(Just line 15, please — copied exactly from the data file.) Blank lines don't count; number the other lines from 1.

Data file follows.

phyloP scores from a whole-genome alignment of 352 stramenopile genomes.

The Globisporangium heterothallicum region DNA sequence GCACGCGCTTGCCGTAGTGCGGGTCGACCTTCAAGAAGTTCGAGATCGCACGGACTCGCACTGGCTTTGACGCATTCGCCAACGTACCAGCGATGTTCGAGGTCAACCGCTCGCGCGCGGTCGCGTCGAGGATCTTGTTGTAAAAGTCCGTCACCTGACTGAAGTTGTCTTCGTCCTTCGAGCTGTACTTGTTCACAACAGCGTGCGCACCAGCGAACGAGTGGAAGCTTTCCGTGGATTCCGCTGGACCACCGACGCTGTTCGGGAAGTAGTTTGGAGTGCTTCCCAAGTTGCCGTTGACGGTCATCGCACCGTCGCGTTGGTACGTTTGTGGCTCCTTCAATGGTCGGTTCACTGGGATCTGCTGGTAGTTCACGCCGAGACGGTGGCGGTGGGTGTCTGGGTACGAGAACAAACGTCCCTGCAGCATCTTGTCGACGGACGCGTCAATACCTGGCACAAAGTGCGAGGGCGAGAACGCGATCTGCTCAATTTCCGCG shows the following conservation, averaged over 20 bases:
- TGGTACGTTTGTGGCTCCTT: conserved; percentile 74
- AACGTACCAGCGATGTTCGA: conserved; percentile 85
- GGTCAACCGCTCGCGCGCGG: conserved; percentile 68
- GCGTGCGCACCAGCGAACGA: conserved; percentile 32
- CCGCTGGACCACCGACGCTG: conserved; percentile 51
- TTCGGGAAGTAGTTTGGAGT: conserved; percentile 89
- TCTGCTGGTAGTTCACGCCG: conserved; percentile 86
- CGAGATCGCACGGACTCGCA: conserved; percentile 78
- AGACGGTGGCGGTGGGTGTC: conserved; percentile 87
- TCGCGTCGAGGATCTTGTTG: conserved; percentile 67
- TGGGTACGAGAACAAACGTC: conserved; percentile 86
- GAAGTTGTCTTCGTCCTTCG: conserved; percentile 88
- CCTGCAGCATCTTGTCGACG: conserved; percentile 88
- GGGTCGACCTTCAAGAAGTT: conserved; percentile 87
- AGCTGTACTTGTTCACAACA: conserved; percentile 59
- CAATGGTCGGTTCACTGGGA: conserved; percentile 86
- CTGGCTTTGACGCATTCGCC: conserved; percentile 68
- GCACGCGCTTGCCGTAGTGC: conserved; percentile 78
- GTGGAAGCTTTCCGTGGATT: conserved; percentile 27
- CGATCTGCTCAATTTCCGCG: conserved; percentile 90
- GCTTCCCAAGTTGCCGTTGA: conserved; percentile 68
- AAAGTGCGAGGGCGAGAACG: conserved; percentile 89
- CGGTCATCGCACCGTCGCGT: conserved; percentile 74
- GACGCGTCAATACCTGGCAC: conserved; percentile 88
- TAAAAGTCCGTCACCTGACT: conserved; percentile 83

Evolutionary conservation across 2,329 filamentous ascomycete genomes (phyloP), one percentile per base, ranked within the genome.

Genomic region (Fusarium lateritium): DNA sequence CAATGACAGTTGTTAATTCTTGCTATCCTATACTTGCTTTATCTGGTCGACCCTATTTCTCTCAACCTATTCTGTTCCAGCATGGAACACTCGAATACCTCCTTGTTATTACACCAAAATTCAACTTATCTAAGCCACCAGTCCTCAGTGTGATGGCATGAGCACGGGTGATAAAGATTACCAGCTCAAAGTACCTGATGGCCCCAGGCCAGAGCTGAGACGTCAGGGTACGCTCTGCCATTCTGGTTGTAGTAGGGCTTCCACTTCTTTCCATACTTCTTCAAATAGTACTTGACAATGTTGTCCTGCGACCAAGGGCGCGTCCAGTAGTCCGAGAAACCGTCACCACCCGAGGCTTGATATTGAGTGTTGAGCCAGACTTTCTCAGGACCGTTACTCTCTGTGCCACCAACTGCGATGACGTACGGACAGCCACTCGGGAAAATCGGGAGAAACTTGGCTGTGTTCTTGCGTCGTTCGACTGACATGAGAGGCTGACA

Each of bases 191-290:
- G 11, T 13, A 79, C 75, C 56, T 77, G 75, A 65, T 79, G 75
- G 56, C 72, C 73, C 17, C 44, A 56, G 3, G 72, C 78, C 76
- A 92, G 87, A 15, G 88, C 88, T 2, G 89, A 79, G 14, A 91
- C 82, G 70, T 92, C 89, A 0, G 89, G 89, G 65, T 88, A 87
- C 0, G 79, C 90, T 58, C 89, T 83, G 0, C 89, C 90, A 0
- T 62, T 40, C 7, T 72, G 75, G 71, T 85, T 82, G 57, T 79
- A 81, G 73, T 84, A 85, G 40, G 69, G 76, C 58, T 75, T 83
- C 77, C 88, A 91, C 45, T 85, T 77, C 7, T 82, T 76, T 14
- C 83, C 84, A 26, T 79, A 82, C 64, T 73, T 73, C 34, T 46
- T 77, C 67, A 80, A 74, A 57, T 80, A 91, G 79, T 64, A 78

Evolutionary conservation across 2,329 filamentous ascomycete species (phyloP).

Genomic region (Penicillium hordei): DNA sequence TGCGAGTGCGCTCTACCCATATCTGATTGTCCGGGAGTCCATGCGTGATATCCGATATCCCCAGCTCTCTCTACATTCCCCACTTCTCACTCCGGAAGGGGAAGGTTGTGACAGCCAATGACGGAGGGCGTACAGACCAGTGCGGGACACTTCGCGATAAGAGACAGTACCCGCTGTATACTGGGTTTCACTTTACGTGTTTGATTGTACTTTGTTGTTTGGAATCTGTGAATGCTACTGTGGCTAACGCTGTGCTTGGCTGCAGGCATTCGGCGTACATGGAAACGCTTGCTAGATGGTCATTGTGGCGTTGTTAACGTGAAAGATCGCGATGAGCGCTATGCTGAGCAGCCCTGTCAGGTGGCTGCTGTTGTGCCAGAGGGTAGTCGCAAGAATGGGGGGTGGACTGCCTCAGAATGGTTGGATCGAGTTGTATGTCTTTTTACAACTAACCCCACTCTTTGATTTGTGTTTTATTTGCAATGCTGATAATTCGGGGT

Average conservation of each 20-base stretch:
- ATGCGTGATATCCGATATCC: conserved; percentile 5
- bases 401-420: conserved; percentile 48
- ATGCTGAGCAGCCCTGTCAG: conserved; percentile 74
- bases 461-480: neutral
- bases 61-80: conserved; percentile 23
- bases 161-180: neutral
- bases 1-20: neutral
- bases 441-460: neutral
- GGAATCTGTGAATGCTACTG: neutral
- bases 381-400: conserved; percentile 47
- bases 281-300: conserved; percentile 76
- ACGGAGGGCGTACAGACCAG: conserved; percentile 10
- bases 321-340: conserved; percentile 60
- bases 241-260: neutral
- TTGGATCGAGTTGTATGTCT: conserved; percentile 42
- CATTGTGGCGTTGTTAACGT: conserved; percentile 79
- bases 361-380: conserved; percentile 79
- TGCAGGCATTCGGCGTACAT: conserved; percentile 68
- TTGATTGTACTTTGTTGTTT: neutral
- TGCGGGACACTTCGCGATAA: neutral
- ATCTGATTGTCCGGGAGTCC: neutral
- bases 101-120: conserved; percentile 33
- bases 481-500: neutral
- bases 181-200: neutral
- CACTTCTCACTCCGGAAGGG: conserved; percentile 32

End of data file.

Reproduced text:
- CCTGCAGCATCTTGTCGACG: conserved; percentile 88